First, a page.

Certainly, there is no "one best way" to architect a Sifteo game, but there are good and bad ways. A bad way, of course, would be to shove everything in a single application class. A good way would involve developing a reasonable architecture based on an established design pattern. As far as patterns go, I like MVC.

Controllers

The Sifteo SDK includes Sifteo.Util.StateMachine, a handy class for managing control flow state that also happens to make it easy to assign controller classes to each state in your application. Notice that most games already in the Sifteo store proceed through a series of discrete states: title screen, options screen, a variety of game screens, possibly a pause or return to main menu screen, and so on. Using the StateMachine class, every screen can be a state, and every state can have its own controller. This is perhaps the easiest way to break up the logic of a small game into discrete classes.

Consider a simple sorting game with three states as an example. You might set up the state machine in the main application class as follows:

override public void Setup
{
  StateMachine sm = new StateMachine();
  sm.State("Title", titleController);
  sm.State("Menu", menuController);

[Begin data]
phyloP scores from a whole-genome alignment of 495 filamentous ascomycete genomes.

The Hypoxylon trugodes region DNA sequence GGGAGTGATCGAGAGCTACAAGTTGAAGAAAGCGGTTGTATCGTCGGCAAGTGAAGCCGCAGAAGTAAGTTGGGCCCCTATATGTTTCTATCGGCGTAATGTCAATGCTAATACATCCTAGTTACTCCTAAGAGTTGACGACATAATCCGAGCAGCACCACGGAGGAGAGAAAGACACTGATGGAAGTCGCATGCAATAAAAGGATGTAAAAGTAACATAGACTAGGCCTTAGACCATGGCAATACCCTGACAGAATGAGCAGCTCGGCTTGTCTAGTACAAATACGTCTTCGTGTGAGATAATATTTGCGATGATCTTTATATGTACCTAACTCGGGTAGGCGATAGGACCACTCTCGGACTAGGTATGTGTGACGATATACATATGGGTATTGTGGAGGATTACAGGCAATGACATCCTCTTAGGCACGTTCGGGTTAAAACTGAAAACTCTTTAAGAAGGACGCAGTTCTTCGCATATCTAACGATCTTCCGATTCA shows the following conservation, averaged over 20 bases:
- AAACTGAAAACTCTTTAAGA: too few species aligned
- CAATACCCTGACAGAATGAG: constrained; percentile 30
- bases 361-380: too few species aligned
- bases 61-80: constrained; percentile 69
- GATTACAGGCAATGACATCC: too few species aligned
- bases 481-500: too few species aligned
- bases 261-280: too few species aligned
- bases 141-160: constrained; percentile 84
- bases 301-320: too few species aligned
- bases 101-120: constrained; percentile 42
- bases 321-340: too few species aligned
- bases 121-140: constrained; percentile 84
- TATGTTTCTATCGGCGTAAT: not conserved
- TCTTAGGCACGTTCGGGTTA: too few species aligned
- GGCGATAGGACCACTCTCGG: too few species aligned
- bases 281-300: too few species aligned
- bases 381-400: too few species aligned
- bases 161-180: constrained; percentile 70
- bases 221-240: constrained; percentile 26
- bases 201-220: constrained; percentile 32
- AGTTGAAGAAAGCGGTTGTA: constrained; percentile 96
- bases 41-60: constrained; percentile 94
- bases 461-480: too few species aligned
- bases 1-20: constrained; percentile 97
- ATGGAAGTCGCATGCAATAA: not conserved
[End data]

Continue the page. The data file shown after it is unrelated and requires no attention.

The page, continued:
sm.State("Game", gameController);

  sm.Transition("Title", "TitleToMenu", "Menu");
  sm.Transition("Menu", "MenuToGame", "Game");
  sm.Transition("Game", "GameToMenu", "Menu");
}

This results in a small state machine that allows you to move from title screen to menu, and back and forth between the menu and game states. This is, of course, a simplistic example — string literals should be made constants, the StateMachine should be a field, etc. — but this should illustrate the basic idea and allow you to get started.

A few things to note about the StateMachine class:

  • Every controller must implement the IStateController interface.
  • The OnTick and OnPaint methods in the controllers will not be called unless you call the Tick and Paint methods on the StateMachine itself. I do this within the Tick and Paint methods in the main application class. (Though, because all control logic is in the controllers, I have never needed to call Paint from there.)
  • Calling Tick on the StateMachine will call OnTick in every controller, whether it is the controller that currently owns control flow or not. You can check which state is currently in control by checking the Current property on the StateMachine.